Hi !
Featured games (85)
games approved by the League of Dukes
Games in Showcase (616)
Games in Android Showcase (173)
games submitted by our members
Games in WIP (659)
games currently in development
News: Read the Java Gaming Resources, or peek at the official Java tutorials
    Home     Help   Search   Login   Register   
Pages: [1]
  ignore  |  Print  
  Have you seen this? (real-time raytracing)  (Read 1440 times)
0 Members and 1 Guest are viewing this topic.
Offline erikd

JGO Ninja

Medals: 16
Projects: 4
Exp: 14 years


« Posted 2013-10-30 19:02:37 »

Real time ray-tracing on the GPU, quite amazing!
Interesting also how they implemented noise to keep performance up under stress.

Offline hereBeBen
« Reply #1 - Posted 2013-10-30 22:38:43 »

They didn't implement noise. That is what happens when you under-sample using raytracing.
Offline kingroka123

JGO Wizard

Medals: 72
Projects: 9
Exp: 2 years

Gamer's Helmet

« Reply #2 - Posted 2013-10-30 23:28:35 »

this is pretty cool. I don't really know much about ray-tracing but it's basically just simulating light ray right? Undecided All I know is the lighting looks really good.

Games published by our own members! Check 'em out!
Legends of Yore - The Casual Retro Roguelike
Offline erikd

JGO Ninja

Medals: 16
Projects: 4
Exp: 14 years


« Reply #3 - Posted 2013-11-01 17:58:02 »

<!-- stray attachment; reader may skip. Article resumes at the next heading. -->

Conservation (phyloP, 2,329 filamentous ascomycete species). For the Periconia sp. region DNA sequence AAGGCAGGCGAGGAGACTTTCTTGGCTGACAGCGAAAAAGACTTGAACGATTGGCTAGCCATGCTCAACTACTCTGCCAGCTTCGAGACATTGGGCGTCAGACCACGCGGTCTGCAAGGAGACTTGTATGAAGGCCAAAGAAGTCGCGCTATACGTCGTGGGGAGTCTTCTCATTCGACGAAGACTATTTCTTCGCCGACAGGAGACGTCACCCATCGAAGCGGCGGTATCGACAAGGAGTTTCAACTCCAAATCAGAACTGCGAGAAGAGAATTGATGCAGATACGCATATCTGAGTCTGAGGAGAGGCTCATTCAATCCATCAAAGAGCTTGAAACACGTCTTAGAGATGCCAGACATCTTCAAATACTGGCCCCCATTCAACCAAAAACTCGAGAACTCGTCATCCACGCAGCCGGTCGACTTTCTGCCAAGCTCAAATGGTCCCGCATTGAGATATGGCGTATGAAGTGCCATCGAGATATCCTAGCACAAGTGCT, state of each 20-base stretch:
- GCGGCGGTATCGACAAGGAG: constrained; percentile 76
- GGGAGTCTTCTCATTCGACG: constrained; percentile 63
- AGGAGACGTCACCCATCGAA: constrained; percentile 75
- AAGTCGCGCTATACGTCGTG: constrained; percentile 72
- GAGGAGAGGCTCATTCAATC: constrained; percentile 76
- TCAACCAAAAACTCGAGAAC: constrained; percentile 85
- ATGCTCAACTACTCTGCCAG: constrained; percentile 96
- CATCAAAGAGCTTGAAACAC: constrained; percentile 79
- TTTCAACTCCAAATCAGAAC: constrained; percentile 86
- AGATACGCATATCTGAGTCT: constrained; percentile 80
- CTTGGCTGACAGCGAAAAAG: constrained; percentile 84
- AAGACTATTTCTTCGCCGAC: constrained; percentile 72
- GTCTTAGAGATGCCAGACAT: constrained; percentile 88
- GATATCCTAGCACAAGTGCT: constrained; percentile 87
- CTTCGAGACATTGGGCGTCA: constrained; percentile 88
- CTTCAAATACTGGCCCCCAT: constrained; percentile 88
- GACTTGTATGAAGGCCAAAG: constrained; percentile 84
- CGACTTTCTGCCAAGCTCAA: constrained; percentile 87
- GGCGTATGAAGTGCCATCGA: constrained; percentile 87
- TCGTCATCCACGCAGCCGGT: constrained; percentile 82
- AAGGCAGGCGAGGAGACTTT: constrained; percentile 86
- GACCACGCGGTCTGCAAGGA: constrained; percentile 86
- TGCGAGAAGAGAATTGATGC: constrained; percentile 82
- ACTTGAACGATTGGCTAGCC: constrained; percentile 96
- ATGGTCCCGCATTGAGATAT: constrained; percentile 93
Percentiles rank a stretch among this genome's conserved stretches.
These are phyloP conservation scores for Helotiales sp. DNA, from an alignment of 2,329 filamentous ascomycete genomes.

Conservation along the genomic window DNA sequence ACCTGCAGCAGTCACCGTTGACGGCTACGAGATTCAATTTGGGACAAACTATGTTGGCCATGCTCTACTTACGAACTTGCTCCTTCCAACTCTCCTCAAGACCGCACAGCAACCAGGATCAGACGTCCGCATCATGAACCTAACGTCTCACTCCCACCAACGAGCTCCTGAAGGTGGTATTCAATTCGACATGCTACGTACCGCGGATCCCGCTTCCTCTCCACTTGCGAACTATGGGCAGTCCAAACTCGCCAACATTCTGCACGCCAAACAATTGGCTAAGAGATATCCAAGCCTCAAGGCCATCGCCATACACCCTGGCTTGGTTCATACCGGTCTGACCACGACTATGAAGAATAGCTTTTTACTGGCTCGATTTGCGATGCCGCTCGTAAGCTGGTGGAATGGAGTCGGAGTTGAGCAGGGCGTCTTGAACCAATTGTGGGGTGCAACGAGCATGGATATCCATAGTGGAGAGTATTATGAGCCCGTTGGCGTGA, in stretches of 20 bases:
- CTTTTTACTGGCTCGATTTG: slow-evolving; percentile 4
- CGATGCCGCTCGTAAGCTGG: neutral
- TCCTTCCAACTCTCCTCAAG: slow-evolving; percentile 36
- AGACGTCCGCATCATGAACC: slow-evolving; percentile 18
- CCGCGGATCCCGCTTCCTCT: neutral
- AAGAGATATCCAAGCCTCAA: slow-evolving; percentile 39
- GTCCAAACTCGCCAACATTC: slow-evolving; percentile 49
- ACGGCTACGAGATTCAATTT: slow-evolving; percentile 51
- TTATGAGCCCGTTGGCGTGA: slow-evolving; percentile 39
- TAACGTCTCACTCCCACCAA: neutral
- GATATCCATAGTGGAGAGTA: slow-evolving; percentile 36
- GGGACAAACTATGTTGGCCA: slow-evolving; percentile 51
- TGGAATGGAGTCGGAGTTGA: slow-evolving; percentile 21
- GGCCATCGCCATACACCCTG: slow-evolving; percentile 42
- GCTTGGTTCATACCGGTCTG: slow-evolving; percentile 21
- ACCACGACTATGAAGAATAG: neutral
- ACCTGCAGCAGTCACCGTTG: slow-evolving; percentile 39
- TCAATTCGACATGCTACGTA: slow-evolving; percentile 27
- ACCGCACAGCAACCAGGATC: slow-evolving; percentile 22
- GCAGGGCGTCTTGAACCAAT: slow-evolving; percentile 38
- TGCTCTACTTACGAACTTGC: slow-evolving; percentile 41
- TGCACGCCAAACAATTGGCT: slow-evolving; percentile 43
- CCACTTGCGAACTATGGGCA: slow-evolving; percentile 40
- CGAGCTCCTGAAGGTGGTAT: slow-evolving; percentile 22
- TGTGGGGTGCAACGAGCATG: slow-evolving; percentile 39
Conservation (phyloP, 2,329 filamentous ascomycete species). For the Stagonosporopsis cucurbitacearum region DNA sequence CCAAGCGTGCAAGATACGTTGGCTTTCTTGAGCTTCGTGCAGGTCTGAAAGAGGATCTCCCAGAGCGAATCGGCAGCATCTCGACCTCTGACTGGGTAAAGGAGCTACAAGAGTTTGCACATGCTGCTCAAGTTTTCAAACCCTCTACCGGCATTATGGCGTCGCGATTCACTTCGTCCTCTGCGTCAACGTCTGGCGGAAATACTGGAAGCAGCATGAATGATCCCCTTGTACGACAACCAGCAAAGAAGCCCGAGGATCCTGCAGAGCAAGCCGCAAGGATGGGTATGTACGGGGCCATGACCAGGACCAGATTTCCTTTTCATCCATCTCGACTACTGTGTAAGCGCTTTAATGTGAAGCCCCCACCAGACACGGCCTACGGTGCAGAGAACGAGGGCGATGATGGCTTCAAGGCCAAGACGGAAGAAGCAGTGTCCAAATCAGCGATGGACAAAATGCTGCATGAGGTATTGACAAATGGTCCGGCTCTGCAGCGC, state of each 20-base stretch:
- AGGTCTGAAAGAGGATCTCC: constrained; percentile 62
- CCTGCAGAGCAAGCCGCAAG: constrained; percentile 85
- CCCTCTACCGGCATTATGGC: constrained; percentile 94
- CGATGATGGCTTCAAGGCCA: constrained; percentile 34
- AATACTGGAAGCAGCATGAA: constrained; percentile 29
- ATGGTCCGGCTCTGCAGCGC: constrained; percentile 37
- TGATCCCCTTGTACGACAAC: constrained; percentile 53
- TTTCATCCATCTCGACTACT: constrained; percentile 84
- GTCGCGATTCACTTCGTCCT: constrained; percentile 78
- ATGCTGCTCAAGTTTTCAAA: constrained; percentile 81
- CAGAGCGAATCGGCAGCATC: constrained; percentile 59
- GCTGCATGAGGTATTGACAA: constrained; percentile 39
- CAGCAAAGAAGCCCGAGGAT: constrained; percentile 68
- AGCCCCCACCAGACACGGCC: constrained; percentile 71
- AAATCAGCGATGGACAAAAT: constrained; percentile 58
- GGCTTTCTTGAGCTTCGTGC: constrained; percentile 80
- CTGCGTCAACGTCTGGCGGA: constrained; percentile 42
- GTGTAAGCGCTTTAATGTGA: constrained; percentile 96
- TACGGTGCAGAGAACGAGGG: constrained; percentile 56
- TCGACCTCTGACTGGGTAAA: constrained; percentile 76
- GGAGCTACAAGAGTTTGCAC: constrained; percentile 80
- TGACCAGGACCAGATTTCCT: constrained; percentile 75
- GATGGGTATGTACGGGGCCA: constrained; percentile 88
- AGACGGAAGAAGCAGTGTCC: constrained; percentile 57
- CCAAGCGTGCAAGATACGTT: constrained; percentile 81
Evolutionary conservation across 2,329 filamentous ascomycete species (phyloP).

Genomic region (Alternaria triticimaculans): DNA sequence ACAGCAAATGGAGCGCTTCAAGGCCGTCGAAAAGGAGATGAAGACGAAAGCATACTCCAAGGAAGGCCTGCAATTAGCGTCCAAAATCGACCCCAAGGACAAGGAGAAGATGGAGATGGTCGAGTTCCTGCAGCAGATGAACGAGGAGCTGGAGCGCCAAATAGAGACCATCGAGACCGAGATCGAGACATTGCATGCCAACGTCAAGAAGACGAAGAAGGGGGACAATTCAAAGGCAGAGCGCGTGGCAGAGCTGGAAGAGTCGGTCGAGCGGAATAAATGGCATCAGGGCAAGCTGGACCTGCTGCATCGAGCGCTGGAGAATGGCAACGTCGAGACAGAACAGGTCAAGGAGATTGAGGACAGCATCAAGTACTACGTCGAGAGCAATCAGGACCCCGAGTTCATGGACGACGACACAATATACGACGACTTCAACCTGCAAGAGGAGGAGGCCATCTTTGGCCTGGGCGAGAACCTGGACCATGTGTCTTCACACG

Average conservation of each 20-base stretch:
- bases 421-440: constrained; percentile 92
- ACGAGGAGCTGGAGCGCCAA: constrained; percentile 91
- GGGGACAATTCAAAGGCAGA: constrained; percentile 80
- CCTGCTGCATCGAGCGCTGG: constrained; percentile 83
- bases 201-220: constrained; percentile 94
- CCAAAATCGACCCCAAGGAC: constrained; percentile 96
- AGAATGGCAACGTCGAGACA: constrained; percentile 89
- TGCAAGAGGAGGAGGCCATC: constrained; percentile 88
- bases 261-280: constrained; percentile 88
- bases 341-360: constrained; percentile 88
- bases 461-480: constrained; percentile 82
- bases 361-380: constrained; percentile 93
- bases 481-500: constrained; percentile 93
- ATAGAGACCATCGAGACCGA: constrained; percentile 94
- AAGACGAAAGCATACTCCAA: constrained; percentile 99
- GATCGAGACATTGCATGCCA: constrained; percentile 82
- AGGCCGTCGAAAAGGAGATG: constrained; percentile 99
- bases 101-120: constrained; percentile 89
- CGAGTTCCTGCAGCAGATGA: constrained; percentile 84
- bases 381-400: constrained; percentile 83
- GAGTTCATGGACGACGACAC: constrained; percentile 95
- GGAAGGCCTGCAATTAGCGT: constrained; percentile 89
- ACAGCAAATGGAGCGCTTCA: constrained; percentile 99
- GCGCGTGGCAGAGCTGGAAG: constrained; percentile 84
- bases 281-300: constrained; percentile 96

They didn't implement noise. That is what happens when you under-sample using raytracing.

They explained on the blog that there is what they call a 'russian roulette-like mechanism' going on for the more demanding rays when needed to keep it running at 30fps, and that on faster machines there's less noise.
So while true that this results in under-sampling for those pixels, there seems to be a random element implemented there on some level (unless I misunderstood something).

Offline Danny02
« Reply #4 - Posted 2013-11-01 18:30:42 »

Also called Monte-Carlo algorithms. Which is used for any algorithm which uses random sampling to come to the result.

There is also a monte-carlo algo to calculate PI. Just create random points in a square and calculate the percentage of points which lie in the circle with the same radius as the length of the square. Then you can calculate PI from the ratio between the area of the square and circle.
Offline jonjava
« Reply #5 - Posted 2013-11-06 01:03:21 »

Thanks for sharing, looks cool.

Pages: [1]
  ignore  |  Print  
You cannot reply to this message, because it is very, very old.

Coldstream24 (16 views)
2015-09-03 00:41:28

Andrew_3ds (25 views)
2015-09-01 19:08:10

afikri (17 views)
2015-08-31 09:30:22

afikri (25 views)
2015-08-31 09:30:07

afikri (13 views)
2015-08-31 09:27:24

afikri (16 views)
2015-08-31 09:26:40

Roquen (30 views)
2015-08-29 11:30:54

GamerC4 (36 views)
2015-08-22 20:38:50

GamerC4 (33 views)
2015-08-22 20:37:18

GamerC4 (40 views)
2015-08-22 20:37:01
HotSpot Options
by Roquen
2015-08-29 11:33:11

Rendering resources
by Roquen
2015-08-17 12:42:29

Rendering resources
by Roquen
2015-08-17 09:36:56

Rendering resources
by Roquen
2015-08-13 07:40:51

Networking Resources
by Roquen
2015-08-13 07:40:43

List of Learning Resources
by gouessej
2015-07-09 11:29:36

How Do I Expand My Game?
by bashfrog
2015-06-14 11:34:43

List of Learning Resources
by PocketCrafter7
2015-05-31 05:37:30 is not responsible for the content posted by its members, including references to external websites, and other references that may or may not have a relation with our primarily gaming and game production oriented community. inquiries and complaints can be sent via email to the info‑account of the company managing the website of java‑
Powered by MySQL Powered by PHP Powered by SMF 1.1.18 | SMF © 2013, Simple Machines | Managed by Enhanced Four Valid XHTML 1.0! Valid CSS!